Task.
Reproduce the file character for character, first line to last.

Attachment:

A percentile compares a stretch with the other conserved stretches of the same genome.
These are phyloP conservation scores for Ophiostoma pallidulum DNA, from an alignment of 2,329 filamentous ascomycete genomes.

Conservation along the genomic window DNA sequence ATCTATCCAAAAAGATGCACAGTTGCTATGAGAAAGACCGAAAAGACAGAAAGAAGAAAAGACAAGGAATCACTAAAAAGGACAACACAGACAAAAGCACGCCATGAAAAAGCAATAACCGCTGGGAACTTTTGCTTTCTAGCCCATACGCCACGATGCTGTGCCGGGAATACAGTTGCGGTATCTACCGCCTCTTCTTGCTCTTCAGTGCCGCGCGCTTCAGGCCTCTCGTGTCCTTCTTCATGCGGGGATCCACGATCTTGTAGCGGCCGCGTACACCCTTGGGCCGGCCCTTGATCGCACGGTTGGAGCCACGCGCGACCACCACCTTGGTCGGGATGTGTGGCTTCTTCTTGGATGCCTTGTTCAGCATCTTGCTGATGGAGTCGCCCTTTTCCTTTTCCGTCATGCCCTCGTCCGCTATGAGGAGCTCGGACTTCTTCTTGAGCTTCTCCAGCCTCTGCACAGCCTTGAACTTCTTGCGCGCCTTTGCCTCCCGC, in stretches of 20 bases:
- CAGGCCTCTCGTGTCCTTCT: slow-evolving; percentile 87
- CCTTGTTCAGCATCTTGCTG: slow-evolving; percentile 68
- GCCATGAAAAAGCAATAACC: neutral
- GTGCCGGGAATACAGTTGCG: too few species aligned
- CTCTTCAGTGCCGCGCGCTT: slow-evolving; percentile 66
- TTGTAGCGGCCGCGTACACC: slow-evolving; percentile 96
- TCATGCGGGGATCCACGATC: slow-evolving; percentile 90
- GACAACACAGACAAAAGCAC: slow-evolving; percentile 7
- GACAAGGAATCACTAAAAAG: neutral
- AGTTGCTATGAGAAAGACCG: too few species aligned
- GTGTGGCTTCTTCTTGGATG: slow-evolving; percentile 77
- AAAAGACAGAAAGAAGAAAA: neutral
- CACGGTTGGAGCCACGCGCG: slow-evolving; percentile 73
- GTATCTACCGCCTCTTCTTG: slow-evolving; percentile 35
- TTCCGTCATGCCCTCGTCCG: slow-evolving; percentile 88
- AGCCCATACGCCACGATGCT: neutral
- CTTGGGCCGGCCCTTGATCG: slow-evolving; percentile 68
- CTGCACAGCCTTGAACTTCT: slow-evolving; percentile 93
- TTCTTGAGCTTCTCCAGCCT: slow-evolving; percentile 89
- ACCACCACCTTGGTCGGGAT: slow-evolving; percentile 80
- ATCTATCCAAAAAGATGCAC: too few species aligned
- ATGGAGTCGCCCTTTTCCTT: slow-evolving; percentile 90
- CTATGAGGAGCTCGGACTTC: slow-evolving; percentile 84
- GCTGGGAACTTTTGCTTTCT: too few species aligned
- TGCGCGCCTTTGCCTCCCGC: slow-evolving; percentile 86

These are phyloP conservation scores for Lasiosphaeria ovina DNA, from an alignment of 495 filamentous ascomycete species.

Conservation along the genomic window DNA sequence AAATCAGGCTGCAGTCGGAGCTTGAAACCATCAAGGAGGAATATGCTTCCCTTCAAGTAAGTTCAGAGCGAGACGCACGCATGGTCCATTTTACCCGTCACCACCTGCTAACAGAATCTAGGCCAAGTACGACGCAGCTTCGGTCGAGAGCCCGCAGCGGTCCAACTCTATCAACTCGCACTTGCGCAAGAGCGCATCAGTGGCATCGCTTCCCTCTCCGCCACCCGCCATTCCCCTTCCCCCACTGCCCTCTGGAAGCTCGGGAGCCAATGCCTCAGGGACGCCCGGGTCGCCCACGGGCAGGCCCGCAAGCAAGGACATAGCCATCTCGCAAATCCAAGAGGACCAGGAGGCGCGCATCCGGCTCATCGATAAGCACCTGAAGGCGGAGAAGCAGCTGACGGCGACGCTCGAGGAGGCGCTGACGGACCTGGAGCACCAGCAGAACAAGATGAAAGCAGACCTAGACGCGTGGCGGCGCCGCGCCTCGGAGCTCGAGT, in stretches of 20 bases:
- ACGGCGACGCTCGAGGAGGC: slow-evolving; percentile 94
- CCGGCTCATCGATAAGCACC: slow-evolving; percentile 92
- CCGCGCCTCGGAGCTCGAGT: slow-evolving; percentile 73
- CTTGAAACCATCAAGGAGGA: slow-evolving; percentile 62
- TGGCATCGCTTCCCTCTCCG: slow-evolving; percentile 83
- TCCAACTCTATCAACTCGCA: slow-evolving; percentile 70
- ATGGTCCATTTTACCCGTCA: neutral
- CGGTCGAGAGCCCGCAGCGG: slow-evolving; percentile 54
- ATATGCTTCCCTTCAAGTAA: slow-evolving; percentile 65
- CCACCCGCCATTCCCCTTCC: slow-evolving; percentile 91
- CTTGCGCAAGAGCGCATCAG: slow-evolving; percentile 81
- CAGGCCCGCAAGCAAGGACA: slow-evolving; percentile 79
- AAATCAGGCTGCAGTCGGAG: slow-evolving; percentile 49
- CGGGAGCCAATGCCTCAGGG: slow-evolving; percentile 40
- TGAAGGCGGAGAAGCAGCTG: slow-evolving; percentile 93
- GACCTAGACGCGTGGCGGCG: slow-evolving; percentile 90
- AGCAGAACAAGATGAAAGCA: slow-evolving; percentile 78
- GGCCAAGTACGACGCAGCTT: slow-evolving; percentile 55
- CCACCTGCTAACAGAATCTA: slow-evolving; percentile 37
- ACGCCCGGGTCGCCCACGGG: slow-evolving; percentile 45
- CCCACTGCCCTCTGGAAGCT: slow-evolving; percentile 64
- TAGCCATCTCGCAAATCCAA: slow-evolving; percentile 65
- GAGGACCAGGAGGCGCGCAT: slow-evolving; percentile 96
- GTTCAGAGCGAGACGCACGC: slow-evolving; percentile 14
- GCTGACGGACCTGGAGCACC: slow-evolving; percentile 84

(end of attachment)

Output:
A percentile compares a stretch with the other conserved stretches of the same genome.
These are phyloP conservation scores for Ophiostoma pallidulum DNA, from an alignment of 2,329 filamentous ascomycete genomes.

Conservation along the genomic window DNA sequence ATCTATCCAAAAAGATGCACAGTTGCTATGAGAAAGACCGAAAAGACAGAAAGAAGAAAAGACAAGGAATCACTAAAAAGGACAACACAGACAAAAGCACGCCATGAAAAAGCAATAACCGCTGGGAACTTTTGCTTTCTAGCCCATACGCCACGATGCTGTGCCGGGAATACAGTTGCGGTATCTACCGCCTCTTCTTGCTCTTCAGTGCCGCGCGCTTCAGGCCTCTCGTGTCCTTCTTCATGCGGGGATCCACGATCTTGTAGCGGCCGCGTACACCCTTGGGCCGGCCCTTGATCGCACGGTTGGAGCCACGCGCGACCACCACCTTGGTCGGGATGTGTGGCTTCTTCTTGGATGCCTTGTTCAGCATCTTGCTGATGGAGTCGCCCTTTTCCTTTTCCGTCATGCCCTCGTCCGCTATGAGGAGCTCGGACTTCTTCTTGAGCTTCTCCAGCCTCTGCACAGCCTTGAACTTCTTGCGCGCCTTTGCCTCCCGC, in stretches of 20 bases:
- CAGGCCTCTCGTGTCCTTCT: slow-evolving; percentile 87
- CCTTGTTCAGCATCTTGCTG: slow-evolving; percentile 68
- GCCATGAAAAAGCAATAACC: neutral
- GTGCCGGGAATACAGTTGCG: too few species aligned
- CTCTTCAGTGCCGCGCGCTT: slow-evolving; percentile 66
- TTGTAGCGGCCGCGTACACC: slow-evolving; percentile 96
- TCATGCGGGGATCCACGATC: slow-evolving; percentile 90
- GACAACACAGACAAAAGCAC: slow-evolving; percentile 7
- GACAAGGAATCACTAAAAAG: neutral
- AGTTGCTATGAGAAAGACCG: too few species aligned
- GTGTGGCTTCTTCTTGGATG: slow-evolving; percentile 77
- AAAAGACAGAAAGAAGAAAA: neutral
- CACGGTTGGAGCCACGCGCG: slow-evolving; percentile 73
- GTATCTACCGCCTCTTCTTG: slow-evolving; percentile 35
- TTCCGTCATGCCCTCGTCCG: slow-evolving; percentile 88
- AGCCCATACGCCACGATGCT: neutral
- CTTGGGCCGGCCCTTGATCG: slow-evolving; percentile 68
- CTGCACAGCCTTGAACTTCT: slow-evolving; percentile 93
- TTCTTGAGCTTCTCCAGCCT: slow-evolving; percentile 89
- ACCACCACCTTGGTCGGGAT: slow-evolving; percentile 80
- ATCTATCCAAAAAGATGCAC: too few species aligned
- ATGGAGTCGCCCTTTTCCTT: slow-evolving; percentile 90
- CTATGAGGAGCTCGGACTTC: slow-evolving; percentile 84
- GCTGGGAACTTTTGCTTTCT: too few species aligned
- TGCGCGCCTTTGCCTCCCGC: slow-evolving; percentile 86

These are phyloP conservation scores for Lasiosphaeria ovina DNA, from an alignment of 495 filamentous ascomycete species.

Conservation along the genomic window DNA sequence AAATCAGGCTGCAGTCGGAGCTTGAAACCATCAAGGAGGAATATGCTTCCCTTCAAGTAAGTTCAGAGCGAGACGCACGCATGGTCCATTTTACCCGTCACCACCTGCTAACAGAATCTAGGCCAAGTACGACGCAGCTTCGGTCGAGAGCCCGCAGCGGTCCAACTCTATCAACTCGCACTTGCGCAAGAGCGCATCAGTGGCATCGCTTCCCTCTCCGCCACCCGCCATTCCCCTTCCCCCACTGCCCTCTGGAAGCTCGGGAGCCAATGCCTCAGGGACGCCCGGGTCGCCCACGGGCAGGCCCGCAAGCAAGGACATAGCCATCTCGCAAATCCAAGAGGACCAGGAGGCGCGCATCCGGCTCATCGATAAGCACCTGAAGGCGGAGAAGCAGCTGACGGCGACGCTCGAGGAGGCGCTGACGGACCTGGAGCACCAGCAGAACAAGATGAAAGCAGACCTAGACGCGTGGCGGCGCCGCGCCTCGGAGCTCGAGT, in stretches of 20 bases:
- ACGGCGACGCTCGAGGAGGC: slow-evolving; percentile 94
- CCGGCTCATCGATAAGCACC: slow-evolving; percentile 92
- CCGCGCCTCGGAGCTCGAGT: slow-evolving; percentile 73
- CTTGAAACCATCAAGGAGGA: slow-evolving; percentile 62
- TGGCATCGCTTCCCTCTCCG: slow-evolving; percentile 83
- TCCAACTCTATCAACTCGCA: slow-evolving; percentile 70
- ATGGTCCATTTTACCCGTCA: neutral
- CGGTCGAGAGCCCGCAGCGG: slow-evolving; percentile 54
- ATATGCTTCCCTTCAAGTAA: slow-evolving; percentile 65
- CCACCCGCCATTCCCCTTCC: slow-evolving; percentile 91
- CTTGCGCAAGAGCGCATCAG: slow-evolving; percentile 81
- CAGGCCCGCAAGCAAGGACA: slow-evolving; percentile 79
- AAATCAGGCTGCAGTCGGAG: slow-evolving; percentile 49
- CGGGAGCCAATGCCTCAGGG: slow-evolving; percentile 40
- TGAAGGCGGAGAAGCAGCTG: slow-evolving; percentile 93
- GACCTAGACGCGTGGCGGCG: slow-evolving; percentile 90
- AGCAGAACAAGATGAAAGCA: slow-evolving; percentile 78
- GGCCAAGTACGACGCAGCTT: slow-evolving; percentile 55
- CCACCTGCTAACAGAATCTA: slow-evolving; percentile 37
- ACGCCCGGGTCGCCCACGGG: slow-evolving; percentile 45
- CCCACTGCCCTCTGGAAGCT: slow-evolving; percentile 64
- TAGCCATCTCGCAAATCCAA: slow-evolving; percentile 65
- GAGGACCAGGAGGCGCGCAT: slow-evolving; percentile 96
- GTTCAGAGCGAGACGCACGC: slow-evolving; percentile 14
- GCTGACGGACCTGGAGCACC: slow-evolving; percentile 84